Community Health Options, a Lewiston-based health insurer, decided shortly after it was formed seven years ago to put some of those options in place for its roughly 160 employees.

Workers who are 50 or older can move from full-time to part-time work or “buy” more vacation time through reduced pay, said Joyce McPhetres, who retired at the beginning of this year as the company’s vice president and chief human resources officer.


Prior to her retirement, she spent a year working three days a week to ease her transition, McPhetres said. The company’s goal was to keep experienced workers on the job while also smoothing the transition to retirement for the business and the employee.

“We decided to keep people from having to walk that cliff” to full retirement, she said. “It’s a way to balance what’s happening in their lives” with work.

Only about five employees have taken advantage of the choices, McPhetres said, but she thinks other Maine employees need to consider doing what they can to keep more workers on the job after they hit their 50s and 60s.

“In advance of finding themselves in a situation where they’re unable to find the workers they need, it’s absolutely critical,” she said.


Glenn Mills, the chief economist at the Center for Workforce Research in the Maine Department of Labor, said it is the nature of a labor force to change, and churn is to be expected.


“Young people reach working age, older people retire, some take time out to gain an education or work credential or to raise children, and then return to work,” he said.

Over much of the last decade, however, fewer people have been entering the Maine workforce than have left, creating an imbalance and contributing to the state’s labor crunch.

But Mills said many people misinterpreted the Maine Department of Labor forecast of only 100 net new jobs by 2026 to mean that there will be virtually no job openings and no one to fill them for much of the next decade.

The forecast, he said, relates only to net job growth; there will still be job openings, as people move from job to job and new opportunities are created.

A recent Department of Labor report on the influences affecting Maine’s labor force singled out the impact of senior workers – both in staying in the labor force longer and the potential of being wooed out of retirement to fill openings. Also, since 2014, more Mainers have died than are being born, creating a vacuum in the state’s workforce pipeline.

Currently, baby boomers make up about one-third of Maine’s workforce. Despite reaching retirement age, many are expected to continue working, a trend Mills said he expects will help stabilize the workforce through 2026.



That’s not to suggest that meeting the state’s workforce needs will be easy, Barbara Babkirk said.

Babkirk, founder of Heart at Work, a Portland career counseling and outplacement service, said she specializes in working with baby boomers, the huge generation of more than 75 million Americans born in the post-World War II years. Although most are at or near retirement age, she said, many are not ready to stop working, which would help the state forestall a drop in the size of the workforce.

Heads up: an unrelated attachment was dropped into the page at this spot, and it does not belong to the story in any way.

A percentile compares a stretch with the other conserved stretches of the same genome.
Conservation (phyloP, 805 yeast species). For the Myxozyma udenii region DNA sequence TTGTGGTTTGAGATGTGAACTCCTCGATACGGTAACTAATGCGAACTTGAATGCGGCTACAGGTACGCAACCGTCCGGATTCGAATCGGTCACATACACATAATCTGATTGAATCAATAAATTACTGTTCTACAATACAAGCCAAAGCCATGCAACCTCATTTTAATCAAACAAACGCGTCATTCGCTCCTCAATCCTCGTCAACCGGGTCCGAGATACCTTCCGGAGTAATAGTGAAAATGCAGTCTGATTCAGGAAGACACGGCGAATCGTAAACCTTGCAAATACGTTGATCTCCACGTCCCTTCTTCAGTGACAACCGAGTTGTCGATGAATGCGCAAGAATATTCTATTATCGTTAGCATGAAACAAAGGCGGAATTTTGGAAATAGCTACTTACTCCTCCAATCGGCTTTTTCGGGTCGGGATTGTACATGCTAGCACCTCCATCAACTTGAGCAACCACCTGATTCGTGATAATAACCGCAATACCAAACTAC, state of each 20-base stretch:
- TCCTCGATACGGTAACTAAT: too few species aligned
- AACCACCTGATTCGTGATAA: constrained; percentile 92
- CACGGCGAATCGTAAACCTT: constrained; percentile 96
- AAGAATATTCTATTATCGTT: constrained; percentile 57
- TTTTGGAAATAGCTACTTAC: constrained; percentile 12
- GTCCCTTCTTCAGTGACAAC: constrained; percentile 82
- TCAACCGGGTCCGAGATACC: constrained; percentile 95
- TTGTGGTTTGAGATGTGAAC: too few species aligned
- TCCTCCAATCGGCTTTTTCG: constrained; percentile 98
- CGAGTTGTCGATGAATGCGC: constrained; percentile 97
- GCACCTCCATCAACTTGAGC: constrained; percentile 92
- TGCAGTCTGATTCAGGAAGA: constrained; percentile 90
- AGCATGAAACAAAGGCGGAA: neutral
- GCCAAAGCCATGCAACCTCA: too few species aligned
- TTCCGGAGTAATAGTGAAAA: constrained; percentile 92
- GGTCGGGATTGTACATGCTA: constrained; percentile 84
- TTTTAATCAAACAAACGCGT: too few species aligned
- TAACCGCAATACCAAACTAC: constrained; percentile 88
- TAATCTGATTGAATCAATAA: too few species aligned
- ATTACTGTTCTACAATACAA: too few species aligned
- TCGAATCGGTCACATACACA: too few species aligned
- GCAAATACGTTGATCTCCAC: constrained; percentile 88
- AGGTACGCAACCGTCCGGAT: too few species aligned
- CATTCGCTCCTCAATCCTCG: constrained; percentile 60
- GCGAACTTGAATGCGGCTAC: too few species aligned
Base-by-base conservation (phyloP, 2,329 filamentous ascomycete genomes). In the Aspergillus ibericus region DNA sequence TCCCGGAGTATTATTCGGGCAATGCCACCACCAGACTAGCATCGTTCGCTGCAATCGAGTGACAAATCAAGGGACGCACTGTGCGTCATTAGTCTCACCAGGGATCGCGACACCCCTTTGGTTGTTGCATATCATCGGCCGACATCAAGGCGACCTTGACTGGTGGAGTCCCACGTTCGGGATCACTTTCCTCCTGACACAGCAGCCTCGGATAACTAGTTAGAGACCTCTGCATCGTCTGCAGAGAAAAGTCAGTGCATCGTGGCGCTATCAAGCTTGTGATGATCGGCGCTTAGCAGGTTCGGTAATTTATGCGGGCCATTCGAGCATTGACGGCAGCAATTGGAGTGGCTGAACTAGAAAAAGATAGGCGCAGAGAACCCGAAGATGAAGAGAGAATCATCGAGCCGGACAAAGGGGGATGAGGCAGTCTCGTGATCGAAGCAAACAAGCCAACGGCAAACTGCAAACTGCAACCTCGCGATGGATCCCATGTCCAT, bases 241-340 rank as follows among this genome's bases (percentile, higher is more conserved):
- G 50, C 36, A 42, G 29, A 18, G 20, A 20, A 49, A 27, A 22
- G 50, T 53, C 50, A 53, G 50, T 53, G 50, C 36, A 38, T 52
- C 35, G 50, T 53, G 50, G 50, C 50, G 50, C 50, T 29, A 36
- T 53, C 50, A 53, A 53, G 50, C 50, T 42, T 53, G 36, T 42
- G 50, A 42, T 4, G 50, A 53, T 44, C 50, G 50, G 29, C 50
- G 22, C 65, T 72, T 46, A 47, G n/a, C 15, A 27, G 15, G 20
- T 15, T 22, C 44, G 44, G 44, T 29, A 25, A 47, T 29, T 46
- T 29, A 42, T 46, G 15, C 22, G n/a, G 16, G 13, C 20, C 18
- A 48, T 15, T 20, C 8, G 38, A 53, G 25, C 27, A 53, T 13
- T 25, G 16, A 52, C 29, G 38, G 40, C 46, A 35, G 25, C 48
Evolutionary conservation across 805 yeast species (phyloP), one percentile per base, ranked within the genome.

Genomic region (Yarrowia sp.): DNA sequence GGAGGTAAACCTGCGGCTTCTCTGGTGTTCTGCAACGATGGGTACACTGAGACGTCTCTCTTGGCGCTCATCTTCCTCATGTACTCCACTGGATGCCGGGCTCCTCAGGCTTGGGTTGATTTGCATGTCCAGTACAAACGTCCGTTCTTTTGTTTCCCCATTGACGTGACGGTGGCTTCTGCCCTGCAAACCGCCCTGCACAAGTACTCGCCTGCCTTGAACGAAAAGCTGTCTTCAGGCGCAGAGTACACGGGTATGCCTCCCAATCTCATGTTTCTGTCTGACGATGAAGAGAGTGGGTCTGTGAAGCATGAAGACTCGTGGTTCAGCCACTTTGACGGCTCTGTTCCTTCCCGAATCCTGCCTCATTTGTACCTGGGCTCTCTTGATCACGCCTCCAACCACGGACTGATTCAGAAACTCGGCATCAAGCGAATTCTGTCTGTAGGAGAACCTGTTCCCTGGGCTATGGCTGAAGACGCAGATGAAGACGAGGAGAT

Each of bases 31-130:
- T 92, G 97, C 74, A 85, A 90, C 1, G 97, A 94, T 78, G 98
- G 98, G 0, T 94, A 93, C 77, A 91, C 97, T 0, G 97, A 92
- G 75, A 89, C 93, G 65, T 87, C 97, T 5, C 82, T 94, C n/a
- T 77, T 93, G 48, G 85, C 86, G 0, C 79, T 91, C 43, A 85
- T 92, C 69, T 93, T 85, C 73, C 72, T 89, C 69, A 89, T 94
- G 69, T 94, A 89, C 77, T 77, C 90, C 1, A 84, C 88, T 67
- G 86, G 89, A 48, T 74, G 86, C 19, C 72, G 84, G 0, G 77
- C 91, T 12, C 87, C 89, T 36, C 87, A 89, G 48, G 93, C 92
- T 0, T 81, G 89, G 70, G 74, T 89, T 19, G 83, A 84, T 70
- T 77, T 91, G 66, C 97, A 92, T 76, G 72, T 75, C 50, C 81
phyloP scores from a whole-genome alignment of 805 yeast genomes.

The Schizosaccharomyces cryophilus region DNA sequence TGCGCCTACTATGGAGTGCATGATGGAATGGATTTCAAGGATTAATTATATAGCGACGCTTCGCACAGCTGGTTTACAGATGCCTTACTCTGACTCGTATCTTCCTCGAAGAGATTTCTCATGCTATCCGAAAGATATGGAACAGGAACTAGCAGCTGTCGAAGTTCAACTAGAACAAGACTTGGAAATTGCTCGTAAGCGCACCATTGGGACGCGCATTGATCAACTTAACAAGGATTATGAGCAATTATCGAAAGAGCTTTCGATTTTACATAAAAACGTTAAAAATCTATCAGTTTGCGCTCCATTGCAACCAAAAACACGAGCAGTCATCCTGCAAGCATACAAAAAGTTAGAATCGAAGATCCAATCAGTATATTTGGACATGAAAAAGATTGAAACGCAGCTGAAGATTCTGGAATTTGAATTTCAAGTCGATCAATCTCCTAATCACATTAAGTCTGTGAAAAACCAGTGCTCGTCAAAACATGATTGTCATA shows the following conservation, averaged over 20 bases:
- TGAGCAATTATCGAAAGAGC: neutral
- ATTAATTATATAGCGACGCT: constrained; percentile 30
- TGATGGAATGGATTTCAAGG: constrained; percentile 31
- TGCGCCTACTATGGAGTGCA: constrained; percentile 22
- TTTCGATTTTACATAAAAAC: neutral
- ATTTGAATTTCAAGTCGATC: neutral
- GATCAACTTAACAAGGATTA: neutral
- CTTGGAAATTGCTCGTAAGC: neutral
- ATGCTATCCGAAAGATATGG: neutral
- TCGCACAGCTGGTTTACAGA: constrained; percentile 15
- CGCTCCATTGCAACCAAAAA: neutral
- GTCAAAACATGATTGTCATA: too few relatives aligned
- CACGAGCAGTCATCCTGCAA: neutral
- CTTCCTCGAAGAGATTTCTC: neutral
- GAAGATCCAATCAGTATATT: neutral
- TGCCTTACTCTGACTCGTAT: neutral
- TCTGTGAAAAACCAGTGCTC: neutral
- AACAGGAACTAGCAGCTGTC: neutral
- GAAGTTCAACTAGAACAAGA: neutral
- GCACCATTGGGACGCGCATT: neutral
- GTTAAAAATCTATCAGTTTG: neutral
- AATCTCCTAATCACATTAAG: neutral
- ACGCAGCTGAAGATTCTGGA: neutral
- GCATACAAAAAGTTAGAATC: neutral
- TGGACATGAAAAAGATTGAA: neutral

“They’re trying to figure out what’s next,” Babkirk said. “Some want to stay in the same fields and others want to try something different.”

She’s set up a division of her company to cater to the employment needs of the soon-to-be or recently retired workers called The Boomer Institute. Babkirk said it includes a website with profiles of older job seekers, but so far no one has been hired from the site.

That’s likely to change as the labor market tightens even more, Babkirk said.


Making the connection between older workers and employers can still be difficult. Even though the need for workers is acute, Maine businesses seem reluctant to change their hiring procedures and work conditions to accommodate older workers, Babkirk said.

“They can be a resource and it requires a different mindset,” she said.

The potential employees also need assistance to be steered in the direction of a job, Babkirk said.

“They need help because many of them have not looked for a job in 20 years,” she said, but she thinks the desire is strong. “Not a week goes by that I don’t meet with at least two boomers who are wrestling with the concept of retirement.”

Mills said changes in the nature of work will help many continue working after they reach the age where, in past generations, most have retired and relied on Social Security and pensions to get by.

Technology will make it easier for older workers to stay on the job, he said. And automation has eliminated many of the repetitive tasks of work and other changes have reduced or eliminated the physical demands of some jobs, he said, making it easier for older workers to stay on or return to the workforce.

“There will be more older people working, not necessarily because they have to, but simply because there will be more older people,” said Mills in his labor force report. “The nature of many jobs is less physical than it once was, so it is easier to stay engaged in work than it once was.”

Edward D. Murphy can be contacted at 791-6465 or at:


Only subscribers are eligible to post comments. Please subscribe or login first for digital access. Here’s why.

Use the form below to reset your password. When you've submitted your account email, we will send an email with a reset code.

filed under: